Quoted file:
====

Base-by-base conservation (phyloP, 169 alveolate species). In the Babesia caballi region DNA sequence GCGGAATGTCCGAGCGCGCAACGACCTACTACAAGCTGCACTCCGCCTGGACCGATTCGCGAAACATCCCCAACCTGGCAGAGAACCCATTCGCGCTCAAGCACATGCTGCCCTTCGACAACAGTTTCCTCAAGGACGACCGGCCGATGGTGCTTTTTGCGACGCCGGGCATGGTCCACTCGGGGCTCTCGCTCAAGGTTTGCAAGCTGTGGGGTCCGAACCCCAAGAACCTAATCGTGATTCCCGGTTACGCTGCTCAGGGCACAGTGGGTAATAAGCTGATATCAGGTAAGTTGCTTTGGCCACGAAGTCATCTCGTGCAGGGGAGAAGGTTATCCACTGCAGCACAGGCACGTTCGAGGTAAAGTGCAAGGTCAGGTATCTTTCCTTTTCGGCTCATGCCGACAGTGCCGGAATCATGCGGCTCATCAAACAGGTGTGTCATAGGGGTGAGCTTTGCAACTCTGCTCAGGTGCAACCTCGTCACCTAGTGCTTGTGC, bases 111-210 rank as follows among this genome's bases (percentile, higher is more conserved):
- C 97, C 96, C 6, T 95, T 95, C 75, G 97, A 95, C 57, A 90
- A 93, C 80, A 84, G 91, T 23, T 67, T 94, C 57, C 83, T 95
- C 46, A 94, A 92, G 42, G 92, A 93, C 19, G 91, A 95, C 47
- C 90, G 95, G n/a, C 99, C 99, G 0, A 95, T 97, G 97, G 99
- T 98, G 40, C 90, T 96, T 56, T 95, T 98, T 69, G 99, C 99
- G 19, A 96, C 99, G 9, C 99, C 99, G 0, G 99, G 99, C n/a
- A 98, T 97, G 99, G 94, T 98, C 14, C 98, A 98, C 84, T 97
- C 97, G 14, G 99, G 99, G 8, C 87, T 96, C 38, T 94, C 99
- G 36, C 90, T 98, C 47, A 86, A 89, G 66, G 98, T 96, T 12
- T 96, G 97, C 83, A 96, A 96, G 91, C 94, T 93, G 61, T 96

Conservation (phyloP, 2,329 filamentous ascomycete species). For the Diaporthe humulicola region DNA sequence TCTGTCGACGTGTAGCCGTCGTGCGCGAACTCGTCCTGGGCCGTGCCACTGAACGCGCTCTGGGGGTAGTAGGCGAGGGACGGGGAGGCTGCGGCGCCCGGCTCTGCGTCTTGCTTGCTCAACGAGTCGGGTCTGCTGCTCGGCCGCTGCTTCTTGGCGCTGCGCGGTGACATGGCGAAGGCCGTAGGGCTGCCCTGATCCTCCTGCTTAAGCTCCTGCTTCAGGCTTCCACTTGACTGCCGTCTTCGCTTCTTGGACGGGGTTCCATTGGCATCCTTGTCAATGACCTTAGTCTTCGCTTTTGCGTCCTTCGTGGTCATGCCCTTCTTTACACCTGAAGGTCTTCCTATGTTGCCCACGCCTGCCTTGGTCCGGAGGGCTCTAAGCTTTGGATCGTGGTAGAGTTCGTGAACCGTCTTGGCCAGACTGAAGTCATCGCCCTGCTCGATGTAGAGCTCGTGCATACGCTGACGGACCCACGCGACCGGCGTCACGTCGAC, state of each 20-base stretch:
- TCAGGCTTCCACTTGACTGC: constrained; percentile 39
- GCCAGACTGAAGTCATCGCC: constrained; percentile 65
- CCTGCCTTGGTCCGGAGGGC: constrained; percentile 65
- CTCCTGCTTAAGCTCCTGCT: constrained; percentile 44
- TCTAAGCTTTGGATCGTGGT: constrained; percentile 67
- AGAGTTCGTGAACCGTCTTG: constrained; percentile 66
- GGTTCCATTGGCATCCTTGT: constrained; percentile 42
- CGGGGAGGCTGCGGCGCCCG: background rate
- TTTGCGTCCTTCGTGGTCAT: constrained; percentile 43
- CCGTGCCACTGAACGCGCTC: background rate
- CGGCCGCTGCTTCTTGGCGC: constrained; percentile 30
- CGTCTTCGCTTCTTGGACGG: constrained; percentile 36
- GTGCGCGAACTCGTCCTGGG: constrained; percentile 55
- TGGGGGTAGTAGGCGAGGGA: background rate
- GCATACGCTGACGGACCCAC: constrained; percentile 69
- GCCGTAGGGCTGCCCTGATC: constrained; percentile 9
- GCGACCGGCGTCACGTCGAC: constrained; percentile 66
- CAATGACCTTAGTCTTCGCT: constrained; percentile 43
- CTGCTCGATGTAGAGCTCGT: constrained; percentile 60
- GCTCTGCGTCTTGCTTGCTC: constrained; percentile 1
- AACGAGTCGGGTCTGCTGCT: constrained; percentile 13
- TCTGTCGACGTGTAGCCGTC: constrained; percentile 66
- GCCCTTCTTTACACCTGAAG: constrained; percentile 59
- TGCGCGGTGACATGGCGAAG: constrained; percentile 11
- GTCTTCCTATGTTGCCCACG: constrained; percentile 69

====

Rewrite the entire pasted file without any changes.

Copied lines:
Base-by-base conservation (phyloP, 169 alveolate species). In the Babesia caballi region DNA sequence GCGGAATGTCCGAGCGCGCAACGACCTACTACAAGCTGCACTCCGCCTGGACCGATTCGCGAAACATCCCCAACCTGGCAGAGAACCCATTCGCGCTCAAGCACATGCTGCCCTTCGACAACAGTTTCCTCAAGGACGACCGGCCGATGGTGCTTTTTGCGACGCCGGGCATGGTCCACTCGGGGCTCTCGCTCAAGGTTTGCAAGCTGTGGGGTCCGAACCCCAAGAACCTAATCGTGATTCCCGGTTACGCTGCTCAGGGCACAGTGGGTAATAAGCTGATATCAGGTAAGTTGCTTTGGCCACGAAGTCATCTCGTGCAGGGGAGAAGGTTATCCACTGCAGCACAGGCACGTTCGAGGTAAAGTGCAAGGTCAGGTATCTTTCCTTTTCGGCTCATGCCGACAGTGCCGGAATCATGCGGCTCATCAAACAGGTGTGTCATAGGGGTGAGCTTTGCAACTCTGCTCAGGTGCAACCTCGTCACCTAGTGCTTGTGC, bases 111-210 rank as follows among this genome's bases (percentile, higher is more conserved):
- C 97, C 96, C 6, T 95, T 95, C 75, G 97, A 95, C 57, A 90
- A 93, C 80, A 84, G 91, T 23, T 67, T 94, C 57, C 83, T 95
- C 46, A 94, A 92, G 42, G 92, A 93, C 19, G 91, A 95, C 47
- C 90, G 95, G n/a, C 99, C 99, G 0, A 95, T 97, G 97, G 99
- T 98, G 40, C 90, T 96, T 56, T 95, T 98, T 69, G 99, C 99
- G 19, A 96, C 99, G 9, C 99, C 99, G 0, G 99, G 99, C n/a
- A 98, T 97, G 99, G 94, T 98, C 14, C 98, A 98, C 84, T 97
- C 97, G 14, G 99, G 99, G 8, C 87, T 96, C 38, T 94, C 99
- G 36, C 90, T 98, C 47, A 86, A 89, G 66, G 98, T 96, T 12
- T 96, G 97, C 83, A 96, A 96, G 91, C 94, T 93, G 61, T 96

Conservation (phyloP, 2,329 filamentous ascomycete species). For the Diaporthe humulicola region DNA sequence TCTGTCGACGTGTAGCCGTCGTGCGCGAACTCGTCCTGGGCCGTGCCACTGAACGCGCTCTGGGGGTAGTAGGCGAGGGACGGGGAGGCTGCGGCGCCCGGCTCTGCGTCTTGCTTGCTCAACGAGTCGGGTCTGCTGCTCGGCCGCTGCTTCTTGGCGCTGCGCGGTGACATGGCGAAGGCCGTAGGGCTGCCCTGATCCTCCTGCTTAAGCTCCTGCTTCAGGCTTCCACTTGACTGCCGTCTTCGCTTCTTGGACGGGGTTCCATTGGCATCCTTGTCAATGACCTTAGTCTTCGCTTTTGCGTCCTTCGTGGTCATGCCCTTCTTTACACCTGAAGGTCTTCCTATGTTGCCCACGCCTGCCTTGGTCCGGAGGGCTCTAAGCTTTGGATCGTGGTAGAGTTCGTGAACCGTCTTGGCCAGACTGAAGTCATCGCCCTGCTCGATGTAGAGCTCGTGCATACGCTGACGGACCCACGCGACCGGCGTCACGTCGAC, state of each 20-base stretch:
- TCAGGCTTCCACTTGACTGC: constrained; percentile 39
- GCCAGACTGAAGTCATCGCC: constrained; percentile 65
- CCTGCCTTGGTCCGGAGGGC: constrained; percentile 65
- CTCCTGCTTAAGCTCCTGCT: constrained; percentile 44
- TCTAAGCTTTGGATCGTGGT: constrained; percentile 67
- AGAGTTCGTGAACCGTCTTG: constrained; percentile 66
- GGTTCCATTGGCATCCTTGT: constrained; percentile 42
- CGGGGAGGCTGCGGCGCCCG: background rate
- TTTGCGTCCTTCGTGGTCAT: constrained; percentile 43
- CCGTGCCACTGAACGCGCTC: background rate
- CGGCCGCTGCTTCTTGGCGC: constrained; percentile 30
- CGTCTTCGCTTCTTGGACGG: constrained; percentile 36
- GTGCGCGAACTCGTCCTGGG: constrained; percentile 55
- TGGGGGTAGTAGGCGAGGGA: background rate
- GCATACGCTGACGGACCCAC: constrained; percentile 69
- GCCGTAGGGCTGCCCTGATC: constrained; percentile 9
- GCGACCGGCGTCACGTCGAC: constrained; percentile 66
- CAATGACCTTAGTCTTCGCT: constrained; percentile 43
- CTGCTCGATGTAGAGCTCGT: constrained; percentile 60
- GCTCTGCGTCTTGCTTGCTC: constrained; percentile 1
- AACGAGTCGGGTCTGCTGCT: constrained; percentile 13
- TCTGTCGACGTGTAGCCGTC: constrained; percentile 66
- GCCCTTCTTTACACCTGAAG: constrained; percentile 59
- TGCGCGGTGACATGGCGAAG: constrained; percentile 11
- GTCTTCCTATGTTGCCCACG: constrained; percentile 69